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[Bug ld/24718] BFD ld does not set VER_FLG_WEAK on version reference if
fweimer at redhat dot com
[Bug ld/24718] BFD ld does not set VER_FLG_WEAK on version reference if all symbols are weak
Mon, 24 Jun 2019 17:08:38 +0000
--- Comment #14 from Florian Weimer <fweimer at redhat dot com> ---
(In reply to Carlos O'Donell from comment #13)
> (In reply to Florian Weimer from comment #12)
> > <https://www.akkadia.org/drepper/symbol-versioning> says this:
> > vna_flags
> > Bitmask of flags. Currently the following are defined:
> > VER_FLG_WEAK the reference to this version is weak.
> This specification was written and implemented before the glibc community
> corrected their interpretation of the ELF standard and introduced
> LD_DYNAMIC_WEAK to undo similar weak-style changes. That is to say that the
> VER_FLG_WEAK description in "symbol-vresioning" is based on an incorrect
> interpretation of the ELF standard. It was based on the idea that you would
> scan all loaded shared objects for a potentially strong definition that
> overrode the weak one, and you can see this means lazy loading would be
> useless in this case because even one weak symbol means you need to load
> *everything* to confirm no strong symbols override.
Wasn't that disagreement about weak *definitions*?
For weak references, we still have a long-standing ambiguity if the link editor
encounters both weak and non-weak references.
I don't think any of this matters at the versioning level because the version
reference would be weak if all references are weak. This means that
limitations due to relocation types available for a particular architectures
etc. do not come into play (which impact what you can implement with the actual
> > I believe this is what is implemented in glibc, but it's not bean tested so
> > far because binutils doesn't set this flag. It should be quite safe to
> > introduce this feature in binutils (obviously for GNU only).
> It is because it is a historical implementation. We could deprecate
> LD_DYANMIC_WEAK and remove lots of code and simplify things.
I think it's totally unrelated. LD_DYANMIC_WEAK only affects weak definitions
in shared objects. The example does not contain a weak definition.
> > The Solaris documentation is not helpful at all in this case because our
> > implementation is so very different. Based on reading that documentation,
> > Solaris does not bind individual symbols to versions, only shared object
> > dependencies as a whole.
> Correct, and if we wanted we could implement the Solaris meaning of
> VER_FLG_WEAK for "weak version definitions." I don't know how we would
> instruct a binding between the binary and the "weak version definition",
> some new linker file construct like Solaris has.
We have the SHT_GNU_verneed section referenced from the dynamic segment. The
glibc loader processes that, in much the same way as the Solaris loader does
with their data structure. The key difference is that our link editor puts
only symbol version references there for symbols which are actually referenced
by the link.
Without that, you would be able to run glibc 2.30 binaries only on systems
having glibc 2.30 or later, for example.
> I think the original "symbol-versioning" design simply tried to carry the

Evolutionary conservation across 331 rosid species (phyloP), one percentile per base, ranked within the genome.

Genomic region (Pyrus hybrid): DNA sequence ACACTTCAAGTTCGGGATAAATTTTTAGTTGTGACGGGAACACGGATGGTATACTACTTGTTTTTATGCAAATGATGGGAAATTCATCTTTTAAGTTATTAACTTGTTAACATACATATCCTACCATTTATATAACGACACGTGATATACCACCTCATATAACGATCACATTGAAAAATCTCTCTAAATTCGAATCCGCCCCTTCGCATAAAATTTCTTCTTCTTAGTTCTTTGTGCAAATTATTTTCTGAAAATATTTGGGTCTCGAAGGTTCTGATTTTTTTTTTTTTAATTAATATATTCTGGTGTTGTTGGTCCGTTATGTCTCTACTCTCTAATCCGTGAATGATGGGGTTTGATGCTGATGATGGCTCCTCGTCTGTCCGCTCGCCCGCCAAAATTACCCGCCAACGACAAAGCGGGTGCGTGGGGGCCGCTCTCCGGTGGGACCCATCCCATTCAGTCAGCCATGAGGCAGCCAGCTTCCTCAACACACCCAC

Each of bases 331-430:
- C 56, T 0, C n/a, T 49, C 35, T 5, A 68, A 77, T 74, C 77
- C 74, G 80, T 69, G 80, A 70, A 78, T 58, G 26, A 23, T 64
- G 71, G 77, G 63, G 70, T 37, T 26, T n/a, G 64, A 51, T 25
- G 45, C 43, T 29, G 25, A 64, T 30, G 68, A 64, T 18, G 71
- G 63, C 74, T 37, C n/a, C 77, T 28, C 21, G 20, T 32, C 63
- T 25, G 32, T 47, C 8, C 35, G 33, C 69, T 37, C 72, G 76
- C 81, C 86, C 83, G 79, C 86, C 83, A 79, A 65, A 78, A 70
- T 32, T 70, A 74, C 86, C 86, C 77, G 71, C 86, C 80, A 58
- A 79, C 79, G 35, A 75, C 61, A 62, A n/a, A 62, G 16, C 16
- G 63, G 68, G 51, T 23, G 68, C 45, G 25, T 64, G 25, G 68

> static linker semantics of weak symbol version processing to the dynamic
> linker without consideration for the impact it would have on lazy binding.
> Namely that if you have an undefined weak reference to a symbol, you have to
> search every object looking for a potential strong reference, instead of
> stopping at the first definition (weak or strong) that you find based on
> search order.
You always have to search all objects for an undefined weak symbol. There is
no defined symbol at which the search can stop.
> > Instead, you can just instruct the link editor to omit certain symbol
> > version references from the resulting binary, keep a weak (unversioned)
> > symbol reference, and apply a run-time check, as with any weak symbol.
> > Since it is not possible to define multiple symbol versions for the same
> > symbol name on Solaris, restricting the set of bound symbol versions at
> > static link time is safe. (In the GNU implementation, this is unsafe
> > because different versioned symbols can require different declarations and
> > have different behavior in general, so deferring this decision to the link
> > editor does not work.)
> I don't follow what you're trying to state here. Can you expand on this with
> an exmaple please?
Solaris has a capability to specify the symbol versions you want to require
from a specific soname. See “Specifying a Version Binding” in the
documentation you cited, and in particular “If a shared object has been
versioned over several software releases, application developers can restrict
themselves to the interfaces that were available in a previous software
release. Thus, an application can be built using the latest release of the
shared object in the knowledge that the application's interface requirements
can be met by a previous release of the shared object.”. Since individual
symbols do not carry versions in the Solaris implementation, programmers can do
this to get rid of the load failure, and avoid relying on specific weak symbols
if some version probing (outside the specification) indicates that the
installed version does not provide support. (Due to relocation issue, directly
probing the weak symbol itself can be problematic, but this is not the point
On glibc, nothing like this is possible. If you use .symver to bind to an
earlier version of a symbol, then you need to make sure that you meet all the
different requirements of that earlier symbol version manually, such as
different parameter lists, different struct sizes, and so on.
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